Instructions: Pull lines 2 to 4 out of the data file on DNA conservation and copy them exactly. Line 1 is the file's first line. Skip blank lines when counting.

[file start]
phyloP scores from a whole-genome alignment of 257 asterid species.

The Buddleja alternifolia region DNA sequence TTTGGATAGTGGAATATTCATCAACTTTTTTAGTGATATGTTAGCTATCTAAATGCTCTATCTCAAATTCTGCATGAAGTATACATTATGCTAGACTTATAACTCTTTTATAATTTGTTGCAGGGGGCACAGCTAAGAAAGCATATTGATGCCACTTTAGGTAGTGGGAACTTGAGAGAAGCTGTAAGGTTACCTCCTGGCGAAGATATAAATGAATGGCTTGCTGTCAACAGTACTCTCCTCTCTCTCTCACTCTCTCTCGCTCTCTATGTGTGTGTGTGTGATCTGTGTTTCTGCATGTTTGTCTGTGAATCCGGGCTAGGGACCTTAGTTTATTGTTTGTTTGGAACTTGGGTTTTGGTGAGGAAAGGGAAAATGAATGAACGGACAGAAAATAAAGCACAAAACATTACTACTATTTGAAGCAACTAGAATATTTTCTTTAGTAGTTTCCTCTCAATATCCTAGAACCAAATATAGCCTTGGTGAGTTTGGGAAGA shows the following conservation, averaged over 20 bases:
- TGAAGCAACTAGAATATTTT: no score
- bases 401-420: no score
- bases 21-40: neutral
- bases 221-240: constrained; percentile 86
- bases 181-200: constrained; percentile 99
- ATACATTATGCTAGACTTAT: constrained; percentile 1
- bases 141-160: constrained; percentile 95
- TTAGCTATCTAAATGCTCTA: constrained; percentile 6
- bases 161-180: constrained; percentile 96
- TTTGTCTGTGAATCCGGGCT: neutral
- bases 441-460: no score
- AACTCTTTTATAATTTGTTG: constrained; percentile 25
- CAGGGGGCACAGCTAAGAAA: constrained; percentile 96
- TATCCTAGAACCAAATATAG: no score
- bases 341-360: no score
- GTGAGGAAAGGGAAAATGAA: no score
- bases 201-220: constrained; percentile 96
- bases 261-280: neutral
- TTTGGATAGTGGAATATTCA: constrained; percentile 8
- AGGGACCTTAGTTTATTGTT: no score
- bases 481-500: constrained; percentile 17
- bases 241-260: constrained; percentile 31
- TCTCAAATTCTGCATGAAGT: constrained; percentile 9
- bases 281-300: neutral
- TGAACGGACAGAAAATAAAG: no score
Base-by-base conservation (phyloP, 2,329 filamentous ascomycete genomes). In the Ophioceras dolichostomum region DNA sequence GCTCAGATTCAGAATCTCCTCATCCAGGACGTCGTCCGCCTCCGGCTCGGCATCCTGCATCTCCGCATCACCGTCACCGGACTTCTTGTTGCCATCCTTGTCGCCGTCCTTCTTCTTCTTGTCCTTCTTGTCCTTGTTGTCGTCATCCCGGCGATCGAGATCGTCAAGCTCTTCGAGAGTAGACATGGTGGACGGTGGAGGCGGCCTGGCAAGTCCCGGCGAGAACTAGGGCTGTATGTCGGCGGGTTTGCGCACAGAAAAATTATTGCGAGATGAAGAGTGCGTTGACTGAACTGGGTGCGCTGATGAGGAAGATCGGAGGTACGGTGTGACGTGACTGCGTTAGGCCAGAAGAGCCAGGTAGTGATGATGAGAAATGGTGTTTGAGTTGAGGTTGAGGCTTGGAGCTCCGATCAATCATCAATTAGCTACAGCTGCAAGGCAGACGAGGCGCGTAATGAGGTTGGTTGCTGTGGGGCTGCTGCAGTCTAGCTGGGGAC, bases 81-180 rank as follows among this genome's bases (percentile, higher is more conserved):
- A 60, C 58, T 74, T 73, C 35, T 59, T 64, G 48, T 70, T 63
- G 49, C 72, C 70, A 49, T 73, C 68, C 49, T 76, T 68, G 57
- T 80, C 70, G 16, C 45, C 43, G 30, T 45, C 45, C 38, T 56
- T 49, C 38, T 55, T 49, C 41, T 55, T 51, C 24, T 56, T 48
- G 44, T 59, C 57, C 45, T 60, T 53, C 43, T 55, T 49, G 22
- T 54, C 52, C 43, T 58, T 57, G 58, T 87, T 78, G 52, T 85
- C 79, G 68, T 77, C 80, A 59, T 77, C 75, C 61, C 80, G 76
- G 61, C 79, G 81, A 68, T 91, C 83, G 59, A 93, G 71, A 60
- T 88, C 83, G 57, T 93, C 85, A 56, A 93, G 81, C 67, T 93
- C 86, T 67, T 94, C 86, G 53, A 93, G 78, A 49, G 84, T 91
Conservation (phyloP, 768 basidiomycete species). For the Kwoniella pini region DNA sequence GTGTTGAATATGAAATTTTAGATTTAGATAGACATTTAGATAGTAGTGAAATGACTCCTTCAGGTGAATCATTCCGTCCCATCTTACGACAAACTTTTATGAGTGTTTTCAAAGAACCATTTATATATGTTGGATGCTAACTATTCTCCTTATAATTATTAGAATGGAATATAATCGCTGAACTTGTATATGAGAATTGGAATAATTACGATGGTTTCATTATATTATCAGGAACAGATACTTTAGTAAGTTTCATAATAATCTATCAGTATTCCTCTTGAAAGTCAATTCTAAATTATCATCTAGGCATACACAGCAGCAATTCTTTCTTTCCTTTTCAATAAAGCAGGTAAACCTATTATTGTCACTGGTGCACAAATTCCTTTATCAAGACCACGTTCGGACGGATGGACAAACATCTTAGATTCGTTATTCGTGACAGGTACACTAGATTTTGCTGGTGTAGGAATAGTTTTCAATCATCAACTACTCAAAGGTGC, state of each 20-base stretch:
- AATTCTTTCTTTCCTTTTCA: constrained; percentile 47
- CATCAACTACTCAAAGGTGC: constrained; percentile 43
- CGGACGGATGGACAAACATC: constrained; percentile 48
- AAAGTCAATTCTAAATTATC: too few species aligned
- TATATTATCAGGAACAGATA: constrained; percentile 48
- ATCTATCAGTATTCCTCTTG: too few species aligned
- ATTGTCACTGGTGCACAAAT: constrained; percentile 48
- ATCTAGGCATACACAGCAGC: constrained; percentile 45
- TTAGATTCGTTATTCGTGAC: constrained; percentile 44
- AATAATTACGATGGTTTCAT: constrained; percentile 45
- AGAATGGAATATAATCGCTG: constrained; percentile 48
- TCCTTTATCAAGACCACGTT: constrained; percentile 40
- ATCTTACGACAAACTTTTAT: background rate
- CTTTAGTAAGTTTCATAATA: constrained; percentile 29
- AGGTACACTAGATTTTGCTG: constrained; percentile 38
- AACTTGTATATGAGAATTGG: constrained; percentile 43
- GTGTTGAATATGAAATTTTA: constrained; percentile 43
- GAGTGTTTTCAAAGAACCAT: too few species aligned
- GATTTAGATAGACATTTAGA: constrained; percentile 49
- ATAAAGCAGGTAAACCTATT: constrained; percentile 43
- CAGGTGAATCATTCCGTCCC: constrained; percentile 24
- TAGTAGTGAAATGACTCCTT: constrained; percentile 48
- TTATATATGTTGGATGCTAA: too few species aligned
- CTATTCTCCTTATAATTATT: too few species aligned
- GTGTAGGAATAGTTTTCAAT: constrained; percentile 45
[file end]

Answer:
The Buddleja alternifolia region DNA sequence TTTGGATAGTGGAATATTCATCAACTTTTTTAGTGATATGTTAGCTATCTAAATGCTCTATCTCAAATTCTGCATGAAGTATACATTATGCTAGACTTATAACTCTTTTATAATTTGTTGCAGGGGGCACAGCTAAGAAAGCATATTGATGCCACTTTAGGTAGTGGGAACTTGAGAGAAGCTGTAAGGTTACCTCCTGGCGAAGATATAAATGAATGGCTTGCTGTCAACAGTACTCTCCTCTCTCTCTCACTCTCTCTCGCTCTCTATGTGTGTGTGTGTGATCTGTGTTTCTGCATGTTTGTCTGTGAATCCGGGCTAGGGACCTTAGTTTATTGTTTGTTTGGAACTTGGGTTTTGGTGAGGAAAGGGAAAATGAATGAACGGACAGAAAATAAAGCACAAAACATTACTACTATTTGAAGCAACTAGAATATTTTCTTTAGTAGTTTCCTCTCAATATCCTAGAACCAAATATAGCCTTGGTGAGTTTGGGAAGA shows the following conservation, averaged over 20 bases:
- TGAAGCAACTAGAATATTTT: no score
- bases 401-420: no score